The study, by Dr Heejung Chung at the University of Kent, focuses on women with care responsibilities who have the most demand for family friendly-friendly policies. The two types of non-statutory family-friendly arrangements considered were flexitime and taking time off during working hours for personal reasons.
Low-skilled workers and those who perceived that their jobs were more insecure were less likely to feel that they had access to non-statutory flexible working arrangements. This was because, unlike statutory arrangements, the provision of flexible arrangements can be used by employers to reward or incentivise their permanent workers.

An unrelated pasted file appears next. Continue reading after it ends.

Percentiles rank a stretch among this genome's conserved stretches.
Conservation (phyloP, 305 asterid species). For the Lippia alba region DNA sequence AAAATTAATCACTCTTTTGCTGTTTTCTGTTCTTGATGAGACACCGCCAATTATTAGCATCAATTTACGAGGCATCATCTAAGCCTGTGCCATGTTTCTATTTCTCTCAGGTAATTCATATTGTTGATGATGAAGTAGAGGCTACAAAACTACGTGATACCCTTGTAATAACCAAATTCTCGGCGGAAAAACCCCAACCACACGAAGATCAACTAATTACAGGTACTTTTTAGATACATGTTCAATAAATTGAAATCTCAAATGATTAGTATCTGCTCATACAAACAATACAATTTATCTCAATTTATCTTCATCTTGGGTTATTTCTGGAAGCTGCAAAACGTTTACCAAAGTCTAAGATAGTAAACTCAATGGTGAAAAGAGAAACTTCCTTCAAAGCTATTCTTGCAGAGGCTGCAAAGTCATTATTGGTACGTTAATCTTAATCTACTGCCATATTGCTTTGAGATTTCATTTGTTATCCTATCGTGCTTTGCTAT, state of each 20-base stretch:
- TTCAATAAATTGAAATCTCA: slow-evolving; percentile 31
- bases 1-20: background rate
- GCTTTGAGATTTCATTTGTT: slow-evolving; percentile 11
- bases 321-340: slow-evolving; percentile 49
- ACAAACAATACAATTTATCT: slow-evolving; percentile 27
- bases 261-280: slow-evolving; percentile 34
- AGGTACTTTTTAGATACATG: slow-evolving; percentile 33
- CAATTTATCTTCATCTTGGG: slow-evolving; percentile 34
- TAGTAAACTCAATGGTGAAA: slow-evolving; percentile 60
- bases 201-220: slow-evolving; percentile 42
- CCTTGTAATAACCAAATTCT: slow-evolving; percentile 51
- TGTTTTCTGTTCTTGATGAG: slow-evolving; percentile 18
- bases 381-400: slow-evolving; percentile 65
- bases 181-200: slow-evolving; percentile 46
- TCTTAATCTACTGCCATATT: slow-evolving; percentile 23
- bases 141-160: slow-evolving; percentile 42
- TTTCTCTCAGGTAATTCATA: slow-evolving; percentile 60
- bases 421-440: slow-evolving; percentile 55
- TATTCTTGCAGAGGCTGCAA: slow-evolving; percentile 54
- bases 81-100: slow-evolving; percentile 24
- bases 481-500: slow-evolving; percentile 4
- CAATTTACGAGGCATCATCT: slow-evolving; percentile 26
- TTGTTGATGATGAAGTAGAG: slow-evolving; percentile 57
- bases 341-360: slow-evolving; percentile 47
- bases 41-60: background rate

She also found that there was a large variation across countries in the extent to which female carers have access to family-friendly arrangements, with greater access in northern European countries and less in many eastern and southern European nations.
However, the research found that it is in these northern European nations with the best family-friendly working-time arrangements that the division in access between secure and skilled (insiders) workers and the insecure and unskilled (outsiders) is the greatest.
The study, entitled Dualization and the access to occupational family‐friendly working‐time arrangements across Europe, is published in the journal Social Policy & Administration.